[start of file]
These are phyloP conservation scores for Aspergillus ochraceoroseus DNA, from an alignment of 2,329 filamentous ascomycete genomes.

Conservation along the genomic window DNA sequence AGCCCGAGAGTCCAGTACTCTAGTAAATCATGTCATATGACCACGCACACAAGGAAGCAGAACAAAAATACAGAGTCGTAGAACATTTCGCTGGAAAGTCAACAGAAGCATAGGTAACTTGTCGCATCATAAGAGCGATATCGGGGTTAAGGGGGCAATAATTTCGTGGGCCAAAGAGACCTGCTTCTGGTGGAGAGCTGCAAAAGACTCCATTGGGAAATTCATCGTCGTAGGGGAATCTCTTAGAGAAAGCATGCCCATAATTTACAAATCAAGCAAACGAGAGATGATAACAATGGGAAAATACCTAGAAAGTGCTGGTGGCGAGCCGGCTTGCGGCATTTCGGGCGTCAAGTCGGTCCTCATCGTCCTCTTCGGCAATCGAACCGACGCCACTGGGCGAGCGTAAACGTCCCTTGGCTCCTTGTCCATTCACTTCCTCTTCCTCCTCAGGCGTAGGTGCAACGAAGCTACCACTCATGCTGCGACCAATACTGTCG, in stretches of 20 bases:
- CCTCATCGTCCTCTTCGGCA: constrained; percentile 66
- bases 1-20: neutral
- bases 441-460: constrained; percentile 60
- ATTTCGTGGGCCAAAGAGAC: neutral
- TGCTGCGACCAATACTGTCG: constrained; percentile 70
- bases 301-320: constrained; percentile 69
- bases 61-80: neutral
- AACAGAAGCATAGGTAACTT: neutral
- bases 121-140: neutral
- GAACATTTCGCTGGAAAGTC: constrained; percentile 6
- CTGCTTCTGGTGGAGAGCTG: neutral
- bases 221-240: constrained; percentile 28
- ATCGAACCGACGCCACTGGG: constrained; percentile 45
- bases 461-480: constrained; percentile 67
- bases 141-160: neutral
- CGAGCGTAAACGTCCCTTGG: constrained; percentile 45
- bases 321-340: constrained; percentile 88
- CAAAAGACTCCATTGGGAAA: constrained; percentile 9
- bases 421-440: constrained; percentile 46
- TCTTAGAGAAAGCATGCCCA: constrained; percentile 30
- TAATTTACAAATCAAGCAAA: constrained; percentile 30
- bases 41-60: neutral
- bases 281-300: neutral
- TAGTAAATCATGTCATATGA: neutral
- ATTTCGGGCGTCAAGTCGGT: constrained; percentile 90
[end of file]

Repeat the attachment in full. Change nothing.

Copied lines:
These are phyloP conservation scores for Aspergillus ochraceoroseus DNA, from an alignment of 2,329 filamentous ascomycete genomes.

Conservation along the genomic window DNA sequence AGCCCGAGAGTCCAGTACTCTAGTAAATCATGTCATATGACCACGCACACAAGGAAGCAGAACAAAAATACAGAGTCGTAGAACATTTCGCTGGAAAGTCAACAGAAGCATAGGTAACTTGTCGCATCATAAGAGCGATATCGGGGTTAAGGGGGCAATAATTTCGTGGGCCAAAGAGACCTGCTTCTGGTGGAGAGCTGCAAAAGACTCCATTGGGAAATTCATCGTCGTAGGGGAATCTCTTAGAGAAAGCATGCCCATAATTTACAAATCAAGCAAACGAGAGATGATAACAATGGGAAAATACCTAGAAAGTGCTGGTGGCGAGCCGGCTTGCGGCATTTCGGGCGTCAAGTCGGTCCTCATCGTCCTCTTCGGCAATCGAACCGACGCCACTGGGCGAGCGTAAACGTCCCTTGGCTCCTTGTCCATTCACTTCCTCTTCCTCCTCAGGCGTAGGTGCAACGAAGCTACCACTCATGCTGCGACCAATACTGTCG, in stretches of 20 bases:
- CCTCATCGTCCTCTTCGGCA: constrained; percentile 66
- bases 1-20: neutral
- bases 441-460: constrained; percentile 60
- ATTTCGTGGGCCAAAGAGAC: neutral
- TGCTGCGACCAATACTGTCG: constrained; percentile 70
- bases 301-320: constrained; percentile 69
- bases 61-80: neutral
- AACAGAAGCATAGGTAACTT: neutral
- bases 121-140: neutral
- GAACATTTCGCTGGAAAGTC: constrained; percentile 6
- CTGCTTCTGGTGGAGAGCTG: neutral
- bases 221-240: constrained; percentile 28
- ATCGAACCGACGCCACTGGG: constrained; percentile 45
- bases 461-480: constrained; percentile 67
- bases 141-160: neutral
- CGAGCGTAAACGTCCCTTGG: constrained; percentile 45
- bases 321-340: constrained; percentile 88
- CAAAAGACTCCATTGGGAAA: constrained; percentile 9
- bases 421-440: constrained; percentile 46
- TCTTAGAGAAAGCATGCCCA: constrained; percentile 30
- TAATTTACAAATCAAGCAAA: constrained; percentile 30
- bases 41-60: neutral
- bases 281-300: neutral
- TAGTAAATCATGTCATATGA: neutral
- ATTTCGGGCGTCAAGTCGGT: constrained; percentile 90